Okay, I've been musing about getting a Romanian RPK (AES-10B), which caused me to wonder about the effect of barrel length on velocity with 7.62x39mm ammunition.

I found this article from 2016 which was a well executed study, although with only two types of ammunition. In any case, I thought it was interesting that they used a single barrel which controls for differences in land/groove diameters and wear, and any other differences when using multiple different firearms. It also enabled collecting data on many more barrel lengths. (Nevertheless, it would be interesting to see a comparison of many types of ammunition with an AK, SKS and RPK.) They cut it down by successive 1" increments (2.54cm for the rest of the world) and fired 5 shot groups with each type of ammunition at each length of their fairly heavy barrel.

https://rifleshooter.com/2016/01/7-62x39-mm-russian-effects-of-barrel-length-on-velocity/A couple of things that stand out to me:

1. The RPK barrel length seems to be at the maximum of the velocity curve; added barrel length is of no benefit in velocity or energy. The SKS certainly has a bit more velocity than the AK. (Parenthetically it's irritating that they chose inches when the standard barrel lengths of the common firearms are in centimeters).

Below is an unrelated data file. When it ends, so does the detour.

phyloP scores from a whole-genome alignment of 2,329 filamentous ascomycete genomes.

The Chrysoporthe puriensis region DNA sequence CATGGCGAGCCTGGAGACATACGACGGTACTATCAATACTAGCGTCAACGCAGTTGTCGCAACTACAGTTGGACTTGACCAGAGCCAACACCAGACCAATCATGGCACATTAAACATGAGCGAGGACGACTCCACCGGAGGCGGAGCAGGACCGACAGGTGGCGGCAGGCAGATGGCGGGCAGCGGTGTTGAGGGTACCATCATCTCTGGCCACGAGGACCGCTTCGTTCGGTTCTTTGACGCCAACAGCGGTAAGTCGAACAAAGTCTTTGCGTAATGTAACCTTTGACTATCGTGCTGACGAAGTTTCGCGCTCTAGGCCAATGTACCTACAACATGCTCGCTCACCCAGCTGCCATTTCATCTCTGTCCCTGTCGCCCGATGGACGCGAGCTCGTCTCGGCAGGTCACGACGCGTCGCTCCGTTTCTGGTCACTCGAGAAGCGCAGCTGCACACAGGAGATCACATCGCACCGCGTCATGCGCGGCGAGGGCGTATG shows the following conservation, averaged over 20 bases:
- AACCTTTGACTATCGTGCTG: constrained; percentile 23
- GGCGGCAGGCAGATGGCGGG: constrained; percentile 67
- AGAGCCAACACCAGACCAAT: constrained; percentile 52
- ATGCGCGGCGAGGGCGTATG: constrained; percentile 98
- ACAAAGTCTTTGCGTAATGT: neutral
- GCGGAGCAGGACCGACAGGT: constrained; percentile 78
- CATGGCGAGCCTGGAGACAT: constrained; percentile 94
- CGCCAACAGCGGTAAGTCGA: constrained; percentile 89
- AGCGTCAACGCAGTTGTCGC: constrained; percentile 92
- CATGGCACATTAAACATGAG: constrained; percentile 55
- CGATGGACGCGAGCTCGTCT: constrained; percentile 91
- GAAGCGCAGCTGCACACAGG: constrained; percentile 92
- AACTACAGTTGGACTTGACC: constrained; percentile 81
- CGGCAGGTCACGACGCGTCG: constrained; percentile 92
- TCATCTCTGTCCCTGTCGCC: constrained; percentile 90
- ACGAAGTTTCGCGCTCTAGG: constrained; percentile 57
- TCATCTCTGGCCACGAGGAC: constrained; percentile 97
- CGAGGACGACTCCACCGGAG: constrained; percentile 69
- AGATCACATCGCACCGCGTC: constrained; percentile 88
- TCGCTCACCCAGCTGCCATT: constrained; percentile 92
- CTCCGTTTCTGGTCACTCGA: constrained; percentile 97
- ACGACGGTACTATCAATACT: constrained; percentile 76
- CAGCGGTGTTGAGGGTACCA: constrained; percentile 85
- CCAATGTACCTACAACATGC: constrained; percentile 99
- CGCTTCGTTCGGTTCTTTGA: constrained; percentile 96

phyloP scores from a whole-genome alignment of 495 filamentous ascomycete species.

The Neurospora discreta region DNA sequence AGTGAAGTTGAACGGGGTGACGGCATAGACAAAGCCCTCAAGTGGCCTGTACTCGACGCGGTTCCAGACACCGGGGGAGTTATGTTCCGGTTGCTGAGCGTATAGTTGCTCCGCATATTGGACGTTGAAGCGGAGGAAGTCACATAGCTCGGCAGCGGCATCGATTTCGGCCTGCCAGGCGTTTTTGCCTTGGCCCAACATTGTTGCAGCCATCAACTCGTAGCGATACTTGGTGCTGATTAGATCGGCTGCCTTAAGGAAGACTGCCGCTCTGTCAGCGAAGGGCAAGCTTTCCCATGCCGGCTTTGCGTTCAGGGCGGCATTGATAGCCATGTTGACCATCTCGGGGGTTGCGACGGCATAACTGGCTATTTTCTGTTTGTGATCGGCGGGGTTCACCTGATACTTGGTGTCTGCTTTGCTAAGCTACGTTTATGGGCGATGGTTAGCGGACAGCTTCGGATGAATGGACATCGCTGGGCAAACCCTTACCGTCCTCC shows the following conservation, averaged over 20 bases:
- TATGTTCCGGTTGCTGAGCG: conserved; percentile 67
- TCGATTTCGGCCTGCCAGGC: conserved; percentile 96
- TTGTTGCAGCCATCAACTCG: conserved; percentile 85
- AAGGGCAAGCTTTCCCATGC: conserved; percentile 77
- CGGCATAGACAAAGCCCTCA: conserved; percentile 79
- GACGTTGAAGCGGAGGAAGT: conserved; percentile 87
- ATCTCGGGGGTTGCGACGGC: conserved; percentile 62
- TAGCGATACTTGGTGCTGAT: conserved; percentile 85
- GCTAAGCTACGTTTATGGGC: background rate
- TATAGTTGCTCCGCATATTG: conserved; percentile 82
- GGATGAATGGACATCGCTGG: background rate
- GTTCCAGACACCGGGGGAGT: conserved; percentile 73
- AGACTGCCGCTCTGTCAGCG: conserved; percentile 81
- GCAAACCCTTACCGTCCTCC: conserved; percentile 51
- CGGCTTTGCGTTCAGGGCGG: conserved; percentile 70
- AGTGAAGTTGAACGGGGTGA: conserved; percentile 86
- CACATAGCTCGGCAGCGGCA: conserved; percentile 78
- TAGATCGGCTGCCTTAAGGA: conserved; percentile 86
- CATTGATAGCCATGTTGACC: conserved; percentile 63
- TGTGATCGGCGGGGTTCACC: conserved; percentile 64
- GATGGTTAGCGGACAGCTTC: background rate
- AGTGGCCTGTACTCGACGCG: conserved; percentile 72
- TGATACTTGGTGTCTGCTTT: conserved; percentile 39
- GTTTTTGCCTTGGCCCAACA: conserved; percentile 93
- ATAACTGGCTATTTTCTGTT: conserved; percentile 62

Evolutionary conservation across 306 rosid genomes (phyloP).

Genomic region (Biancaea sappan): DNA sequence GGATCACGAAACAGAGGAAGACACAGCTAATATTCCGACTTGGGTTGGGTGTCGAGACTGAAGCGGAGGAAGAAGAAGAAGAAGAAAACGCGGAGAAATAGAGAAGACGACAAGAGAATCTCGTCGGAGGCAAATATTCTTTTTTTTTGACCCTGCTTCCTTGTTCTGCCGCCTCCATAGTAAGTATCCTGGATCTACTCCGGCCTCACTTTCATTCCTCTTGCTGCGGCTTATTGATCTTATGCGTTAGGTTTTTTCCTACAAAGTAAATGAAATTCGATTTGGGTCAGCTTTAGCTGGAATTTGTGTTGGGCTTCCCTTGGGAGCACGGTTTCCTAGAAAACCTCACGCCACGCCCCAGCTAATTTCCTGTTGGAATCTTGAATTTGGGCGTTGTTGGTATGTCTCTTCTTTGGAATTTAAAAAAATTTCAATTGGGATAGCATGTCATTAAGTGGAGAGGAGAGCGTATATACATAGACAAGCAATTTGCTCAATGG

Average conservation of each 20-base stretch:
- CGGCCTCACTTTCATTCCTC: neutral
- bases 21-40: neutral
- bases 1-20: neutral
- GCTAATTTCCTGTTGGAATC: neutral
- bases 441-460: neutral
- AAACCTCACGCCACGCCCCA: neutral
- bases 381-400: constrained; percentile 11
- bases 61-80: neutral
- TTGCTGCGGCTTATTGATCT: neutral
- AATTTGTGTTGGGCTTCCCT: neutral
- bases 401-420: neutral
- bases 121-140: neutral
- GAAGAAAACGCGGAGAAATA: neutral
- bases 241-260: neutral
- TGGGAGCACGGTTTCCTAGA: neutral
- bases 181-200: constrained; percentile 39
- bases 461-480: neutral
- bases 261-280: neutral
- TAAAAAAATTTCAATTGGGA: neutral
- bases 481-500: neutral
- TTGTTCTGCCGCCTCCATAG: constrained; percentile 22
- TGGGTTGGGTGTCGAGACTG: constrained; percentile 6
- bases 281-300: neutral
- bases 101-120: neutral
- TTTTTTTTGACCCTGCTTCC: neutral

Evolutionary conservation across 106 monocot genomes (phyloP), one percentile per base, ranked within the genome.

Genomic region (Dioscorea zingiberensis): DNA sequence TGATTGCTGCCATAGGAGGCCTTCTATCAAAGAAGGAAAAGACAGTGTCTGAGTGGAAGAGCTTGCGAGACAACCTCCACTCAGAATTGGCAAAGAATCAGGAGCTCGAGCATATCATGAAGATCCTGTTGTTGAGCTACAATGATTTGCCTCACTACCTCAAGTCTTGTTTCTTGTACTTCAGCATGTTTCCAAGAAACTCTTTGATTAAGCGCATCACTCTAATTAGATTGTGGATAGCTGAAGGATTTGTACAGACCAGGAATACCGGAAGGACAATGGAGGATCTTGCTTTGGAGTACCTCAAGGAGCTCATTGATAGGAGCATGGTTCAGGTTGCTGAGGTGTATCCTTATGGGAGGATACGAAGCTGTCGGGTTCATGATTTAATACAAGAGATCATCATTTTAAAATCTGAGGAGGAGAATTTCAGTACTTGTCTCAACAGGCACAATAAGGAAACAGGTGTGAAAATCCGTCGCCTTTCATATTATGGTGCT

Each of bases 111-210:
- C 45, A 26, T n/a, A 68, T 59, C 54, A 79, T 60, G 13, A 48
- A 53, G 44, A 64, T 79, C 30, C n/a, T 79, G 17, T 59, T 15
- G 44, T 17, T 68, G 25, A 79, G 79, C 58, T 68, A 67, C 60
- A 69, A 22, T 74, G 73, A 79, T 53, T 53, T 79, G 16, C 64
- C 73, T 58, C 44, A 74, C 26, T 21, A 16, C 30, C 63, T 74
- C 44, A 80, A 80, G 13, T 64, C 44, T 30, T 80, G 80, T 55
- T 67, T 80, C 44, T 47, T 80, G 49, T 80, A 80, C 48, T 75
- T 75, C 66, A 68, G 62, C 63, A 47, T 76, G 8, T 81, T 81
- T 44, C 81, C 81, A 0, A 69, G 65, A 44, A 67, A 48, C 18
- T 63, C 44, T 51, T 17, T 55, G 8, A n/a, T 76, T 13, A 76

2. Powder choice makes a big difference. It looks like that old Russian TCW white box was optimized for AK length barrels based on the tight standard deviation at those shorter lengths. The TCW also has a flatter curve, perhaps due to a faster deflagration rate for the powder used in this ammunition, such that maximum pressure is reached earlier in time, thus propelling the bullet to higher velocities sooner during its travel down the barrel. The TCW has a slightly smaller powder charge in terms of weight, but higher ballistic energy across all lengths. Again, this points out the big differences in powders formulations and the shape of the

*powder* grains.

The percent difference between the velocity of the 23" vs. 16.5" barrel length for the TMC was just 4.3% while it was 6.6% for the Brown Bear. In terms of ballistic energy, this percentage difference is 8.8% and 13.7% since E is dependent on the square of velocity;

E = 0.5 x mass x velocity

^{2}.

Here are a table and chart drawn from their data. I converted the fps numbers to make the ballistic energy calculation easier. The old British feet/inch/slug/ft-lb system that we use makes the conversions a bit cumbersome

Pardon the mixed measurement systems for barrel length and velocity but they used inches so it was better to present that in inches to get even increments on the x-axis.